Lower Greensand Group
Stratigraphic range: Aptian- Early Albian 125–110 Ma
Rag and hassock outcrop (geograph 2560799).jpg
Lower Greensand outcrop near Dryhill
TypeStratigraphic group
Sub-units
UnderliesSelborne Group
OverliesIn Southern England, Wealden Group, elsewhere Jurassic rocks
Thickness~250m in South Western Weald
Lithology
PrimarySandstone
OtherSiltstone, Clay
Location
Region England
Country UK
The Lower Greensand as a broad zone between the brick-patterned chalk (a geological term including limestone) and the interior large c-shape Weald Clay. Many towns shown are on the Lower Greensand.
The Lower Greensand as a broad zone between the brick-patterned chalk (a geological term including limestone) and the interior large c-shape Weald Clay. Many towns shown are on the Lower Greensand.

The Lower Greensand Group is a geological unit present across large areas of Southern England. It was deposited during the Aptian and Albian stages of the Early Cretaceous. It predominantly consists of sandstone and unconsolidated sand that were deposited in shallow marine conditions.

Lithology

The Lower Greensand typically comprises loose, unconsolidated sandstone (termed rubblestone/rubble in construction) and sands of varying grain size with subordinate amounts of siltstones, mudstones (containing smectites and similar) and limestones. The name "greensand" is derived from the presence of the green coloured mineral glauconite, which forms in shallow marine conditions.

In the Weald of East Sussex the lowermost part of the group is recognised by green glauconitic clays with a basal bed of phosphate nodules. These clays are overlain by green sandy clays and silts and finally homogeneous fine grained sands.[1] The sediments are noted to become increasingly fine grained and glauconitic to the east.

Stratigraphy

The Lower Greensand Group was deposited during the latter part of the Early Cretaceous Period, during the Aptian to Early Albian stages.[2] The Group is the lowermost of two geological units that take their name from their colouration due to the presence of the mineral glauconite, the other being the Upper Greensand Formation. The unit was deposited in shallow marine conditions. In southern England the unit sharply but continuously overlies rocks of the Wealden Group. While elsewhere as the sea level rose it covered previously emergent highs of Jurassic rocks, unconformably overlying them.

In the Weald Basin, the Lower Greensand can usually be subdivided to formational levels with varying properties into, in ascending order, the Atherfield Clay Formation, the Hythe Formation, the Sandgate Formation, and the Folkestone Formation. North and west of London – including Cambridgeshire, Bedfordshire and Buckinghamshire – it is referred to as the Woburn Sands Formation. In Oxfordshire it is known as the Faringdon Sand. In North Wiltshire as the Calne Sands Formation and in parts of Wiltshire, Oxfordshire and Buckinghamshire as the Seend Ironstone Formation.

Engineering geology

The Lower Greensand is one of the most landslide-susceptible formations in the UK which to the year 2000 had at least 288 known occurrences in South-East England.[3] Of the formations within the Lower Greensand, the Atherfield Clay is the most prone to landslip.[4] Landslides are occasional, rapid movements of a mass of earth or rock sliding along a steep slope. They tend to occur after sustained heavy rain, when the water saturates overlying rock, making it heavy and liable to slide, others occur via soil creep is a very slow movement, occurring on very gentle slopes because of the way soil particles repeatedly expand and contract in wet and dry periods. When wet, soil particles increase in size and weight, and expand at right angles. When the soil dries out, it contracts vertically, assisting the soil slowly down a slope.[5]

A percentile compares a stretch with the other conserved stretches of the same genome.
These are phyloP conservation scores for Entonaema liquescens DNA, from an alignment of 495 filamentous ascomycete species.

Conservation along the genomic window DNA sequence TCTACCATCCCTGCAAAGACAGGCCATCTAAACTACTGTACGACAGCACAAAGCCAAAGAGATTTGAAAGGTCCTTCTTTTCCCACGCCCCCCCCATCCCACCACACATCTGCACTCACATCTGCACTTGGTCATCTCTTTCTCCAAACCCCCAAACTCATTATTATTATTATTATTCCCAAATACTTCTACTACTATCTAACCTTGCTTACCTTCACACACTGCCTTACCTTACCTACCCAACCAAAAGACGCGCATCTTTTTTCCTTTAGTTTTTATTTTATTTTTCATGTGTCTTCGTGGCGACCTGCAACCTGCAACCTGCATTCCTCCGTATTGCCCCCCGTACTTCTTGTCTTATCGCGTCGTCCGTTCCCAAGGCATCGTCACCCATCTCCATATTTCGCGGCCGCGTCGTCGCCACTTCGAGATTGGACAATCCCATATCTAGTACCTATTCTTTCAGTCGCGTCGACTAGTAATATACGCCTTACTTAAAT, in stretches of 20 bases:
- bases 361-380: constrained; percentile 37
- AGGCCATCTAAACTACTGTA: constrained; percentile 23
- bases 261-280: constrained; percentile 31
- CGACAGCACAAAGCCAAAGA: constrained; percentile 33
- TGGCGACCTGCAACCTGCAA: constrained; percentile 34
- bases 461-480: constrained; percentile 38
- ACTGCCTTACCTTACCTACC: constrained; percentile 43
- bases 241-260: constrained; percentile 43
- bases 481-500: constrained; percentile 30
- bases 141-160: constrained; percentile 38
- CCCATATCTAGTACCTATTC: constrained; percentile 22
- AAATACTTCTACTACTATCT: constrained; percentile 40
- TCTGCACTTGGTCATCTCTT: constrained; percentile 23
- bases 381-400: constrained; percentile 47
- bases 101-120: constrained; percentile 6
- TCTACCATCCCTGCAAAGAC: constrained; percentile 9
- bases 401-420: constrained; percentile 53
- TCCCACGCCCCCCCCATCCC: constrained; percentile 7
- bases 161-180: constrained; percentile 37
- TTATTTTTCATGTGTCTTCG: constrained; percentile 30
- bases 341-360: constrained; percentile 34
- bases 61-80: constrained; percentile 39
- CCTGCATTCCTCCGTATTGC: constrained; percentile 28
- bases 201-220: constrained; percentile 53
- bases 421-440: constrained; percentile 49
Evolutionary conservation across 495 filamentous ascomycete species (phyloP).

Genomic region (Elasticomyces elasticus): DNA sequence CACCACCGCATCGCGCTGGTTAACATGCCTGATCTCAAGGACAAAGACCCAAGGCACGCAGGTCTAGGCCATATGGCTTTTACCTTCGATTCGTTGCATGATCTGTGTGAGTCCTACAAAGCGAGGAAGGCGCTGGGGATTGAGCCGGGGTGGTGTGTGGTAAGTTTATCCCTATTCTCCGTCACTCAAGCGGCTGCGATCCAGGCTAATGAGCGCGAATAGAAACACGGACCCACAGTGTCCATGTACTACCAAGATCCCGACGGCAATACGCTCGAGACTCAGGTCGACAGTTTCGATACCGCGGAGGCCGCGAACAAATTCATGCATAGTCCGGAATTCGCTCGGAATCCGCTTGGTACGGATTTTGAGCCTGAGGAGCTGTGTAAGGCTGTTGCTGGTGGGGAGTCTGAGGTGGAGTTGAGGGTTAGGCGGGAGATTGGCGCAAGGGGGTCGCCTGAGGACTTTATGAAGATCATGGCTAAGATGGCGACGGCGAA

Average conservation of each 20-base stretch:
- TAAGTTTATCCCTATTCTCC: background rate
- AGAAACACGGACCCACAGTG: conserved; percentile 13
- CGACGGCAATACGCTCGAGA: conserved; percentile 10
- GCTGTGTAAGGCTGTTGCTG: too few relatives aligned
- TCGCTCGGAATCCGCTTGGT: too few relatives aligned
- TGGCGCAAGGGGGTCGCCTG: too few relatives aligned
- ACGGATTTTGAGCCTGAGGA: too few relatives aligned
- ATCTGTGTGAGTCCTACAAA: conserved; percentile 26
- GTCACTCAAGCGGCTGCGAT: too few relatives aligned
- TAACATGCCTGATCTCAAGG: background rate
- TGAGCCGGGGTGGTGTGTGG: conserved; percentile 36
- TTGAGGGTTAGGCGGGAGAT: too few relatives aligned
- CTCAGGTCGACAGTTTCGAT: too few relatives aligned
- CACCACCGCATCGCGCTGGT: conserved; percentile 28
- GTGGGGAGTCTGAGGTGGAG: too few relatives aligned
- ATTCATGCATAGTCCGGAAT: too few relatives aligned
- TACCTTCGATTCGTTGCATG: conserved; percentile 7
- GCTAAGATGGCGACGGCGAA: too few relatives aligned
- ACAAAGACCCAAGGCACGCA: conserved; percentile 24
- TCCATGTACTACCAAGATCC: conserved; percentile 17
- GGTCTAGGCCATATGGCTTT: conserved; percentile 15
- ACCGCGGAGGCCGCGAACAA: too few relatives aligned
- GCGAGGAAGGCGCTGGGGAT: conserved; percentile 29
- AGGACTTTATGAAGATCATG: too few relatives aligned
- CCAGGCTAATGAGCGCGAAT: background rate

A common geomorphological, chiefly dependent on the local hydrology such as hydraulic action, at the base of the Lower Greensand is an escarpment, where the Hythe Beds overlie the Atherfield and Weald Clays, which is particularly susceptible to landslide.[6] Most slip is attributed to massive sandstones overlying weaker shales and clays. The back part of the slip in strongly permeable locations is prone to be straight downward on a rotational slip plane. This shift leaves a steep back face, or back-scar, with a toe raised significantly less.[4]

At ‘The Roughs’ in Kent, where a rotational slump occurred, slips of the Atherfield Clay (and all material above) have compromised sandstone blocks of Hythe Beds. Later translational slides have developed along a shear zone at the boundary between the slip material and the undisturbed underlying Weald Clay.[3] This sort of rotational slip occurs regularly along the coastline between Hythe and Folkestone, where the drainage basin faces inland, exerting a steady force, where the water is subterranean, outward towards the coastal cliffs.[4]

See also

References

  1. ^ Lake, R.D. & Shepard-Thorn, E.R. (1987) Geology of the country around Hastings and Dungeness: Memoir for 1:50,000 geological sheets 320 and 321. British Geological Survey, London.
  2. ^ Hopson, P.M., Wilkinson, I.P. and Woods, M.A. (2010) A stratigraphical framework for the Lower Cretaceous of England. Research Report RR/08/03. British Geological Survey, Keyworth. Page 15
  3. ^ a b Collison , A., Wade, S., Griffiths, J. & DEHN, M. (2000) Modelling the impact of predicted climate change on landslide frequency and magnitude in SE England. Engineering Geology, 55, 205-218.
  4. ^ a b c Codd, J.W. (2007) Analysis of the distribution and characteristics of landslips in the Weald of East Sussex. MSc dissertation, University of Brighton.
  5. ^ Basic Summary of Landslides BBC Bitesize Geography
  6. ^ Gallois, R.W. & Edmunds, M.A. (1965) British Regional Geology: The Wealden District. Her Majesty’s Stationery Office, London.